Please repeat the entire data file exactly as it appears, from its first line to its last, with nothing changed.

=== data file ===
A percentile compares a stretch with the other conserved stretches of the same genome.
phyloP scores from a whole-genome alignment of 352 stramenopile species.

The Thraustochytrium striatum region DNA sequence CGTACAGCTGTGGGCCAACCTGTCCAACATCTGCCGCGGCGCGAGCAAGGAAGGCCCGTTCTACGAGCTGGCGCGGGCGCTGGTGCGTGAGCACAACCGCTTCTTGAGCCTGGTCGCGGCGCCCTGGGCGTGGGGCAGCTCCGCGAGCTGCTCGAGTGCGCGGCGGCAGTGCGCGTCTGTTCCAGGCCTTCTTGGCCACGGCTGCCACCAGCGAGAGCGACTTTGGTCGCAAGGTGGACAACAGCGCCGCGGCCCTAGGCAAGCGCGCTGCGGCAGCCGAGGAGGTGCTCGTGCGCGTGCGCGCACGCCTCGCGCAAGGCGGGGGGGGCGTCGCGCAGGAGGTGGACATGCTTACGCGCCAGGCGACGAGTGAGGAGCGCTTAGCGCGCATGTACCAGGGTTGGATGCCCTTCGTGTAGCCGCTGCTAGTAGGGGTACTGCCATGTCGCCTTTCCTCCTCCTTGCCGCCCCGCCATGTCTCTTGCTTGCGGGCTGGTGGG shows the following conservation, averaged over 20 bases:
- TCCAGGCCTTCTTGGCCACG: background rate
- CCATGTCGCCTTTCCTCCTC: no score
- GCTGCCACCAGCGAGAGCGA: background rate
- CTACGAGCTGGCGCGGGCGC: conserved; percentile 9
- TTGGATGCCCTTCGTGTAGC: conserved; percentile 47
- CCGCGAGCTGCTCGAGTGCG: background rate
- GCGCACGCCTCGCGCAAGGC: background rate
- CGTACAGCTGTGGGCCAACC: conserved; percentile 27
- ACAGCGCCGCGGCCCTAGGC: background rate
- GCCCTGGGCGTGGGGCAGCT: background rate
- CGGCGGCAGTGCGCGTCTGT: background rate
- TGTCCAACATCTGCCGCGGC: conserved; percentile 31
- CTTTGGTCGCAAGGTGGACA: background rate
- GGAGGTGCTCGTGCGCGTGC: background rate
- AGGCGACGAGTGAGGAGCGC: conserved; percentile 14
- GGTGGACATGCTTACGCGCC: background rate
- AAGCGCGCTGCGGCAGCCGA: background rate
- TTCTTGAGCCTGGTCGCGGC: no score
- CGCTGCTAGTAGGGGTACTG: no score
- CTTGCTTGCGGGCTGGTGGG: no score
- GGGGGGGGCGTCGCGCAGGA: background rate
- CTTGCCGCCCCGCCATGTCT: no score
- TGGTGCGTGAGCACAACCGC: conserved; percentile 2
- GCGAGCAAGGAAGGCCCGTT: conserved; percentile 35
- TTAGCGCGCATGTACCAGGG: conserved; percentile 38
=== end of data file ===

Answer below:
A percentile compares a stretch with the other conserved stretches of the same genome.
phyloP scores from a whole-genome alignment of 352 stramenopile species.

The Thraustochytrium striatum region DNA sequence CGTACAGCTGTGGGCCAACCTGTCCAACATCTGCCGCGGCGCGAGCAAGGAAGGCCCGTTCTACGAGCTGGCGCGGGCGCTGGTGCGTGAGCACAACCGCTTCTTGAGCCTGGTCGCGGCGCCCTGGGCGTGGGGCAGCTCCGCGAGCTGCTCGAGTGCGCGGCGGCAGTGCGCGTCTGTTCCAGGCCTTCTTGGCCACGGCTGCCACCAGCGAGAGCGACTTTGGTCGCAAGGTGGACAACAGCGCCGCGGCCCTAGGCAAGCGCGCTGCGGCAGCCGAGGAGGTGCTCGTGCGCGTGCGCGCACGCCTCGCGCAAGGCGGGGGGGGCGTCGCGCAGGAGGTGGACATGCTTACGCGCCAGGCGACGAGTGAGGAGCGCTTAGCGCGCATGTACCAGGGTTGGATGCCCTTCGTGTAGCCGCTGCTAGTAGGGGTACTGCCATGTCGCCTTTCCTCCTCCTTGCCGCCCCGCCATGTCTCTTGCTTGCGGGCTGGTGGG shows the following conservation, averaged over 20 bases:
- TCCAGGCCTTCTTGGCCACG: background rate
- CCATGTCGCCTTTCCTCCTC: no score
- GCTGCCACCAGCGAGAGCGA: background rate
- CTACGAGCTGGCGCGGGCGC: conserved; percentile 9
- TTGGATGCCCTTCGTGTAGC: conserved; percentile 47
- CCGCGAGCTGCTCGAGTGCG: background rate
- GCGCACGCCTCGCGCAAGGC: background rate
- CGTACAGCTGTGGGCCAACC: conserved; percentile 27
- ACAGCGCCGCGGCCCTAGGC: background rate
- GCCCTGGGCGTGGGGCAGCT: background rate
- CGGCGGCAGTGCGCGTCTGT: background rate
- TGTCCAACATCTGCCGCGGC: conserved; percentile 31
- CTTTGGTCGCAAGGTGGACA: background rate
- GGAGGTGCTCGTGCGCGTGC: background rate
- AGGCGACGAGTGAGGAGCGC: conserved; percentile 14
- GGTGGACATGCTTACGCGCC: background rate
- AAGCGCGCTGCGGCAGCCGA: background rate
- TTCTTGAGCCTGGTCGCGGC: no score
- CGCTGCTAGTAGGGGTACTG: no score
- CTTGCTTGCGGGCTGGTGGG: no score
- GGGGGGGGCGTCGCGCAGGA: background rate
- CTTGCCGCCCCGCCATGTCT: no score
- TGGTGCGTGAGCACAACCGC: conserved; percentile 2
- GCGAGCAAGGAAGGCCCGTT: conserved; percentile 35
- TTAGCGCGCATGTACCAGGG: conserved; percentile 38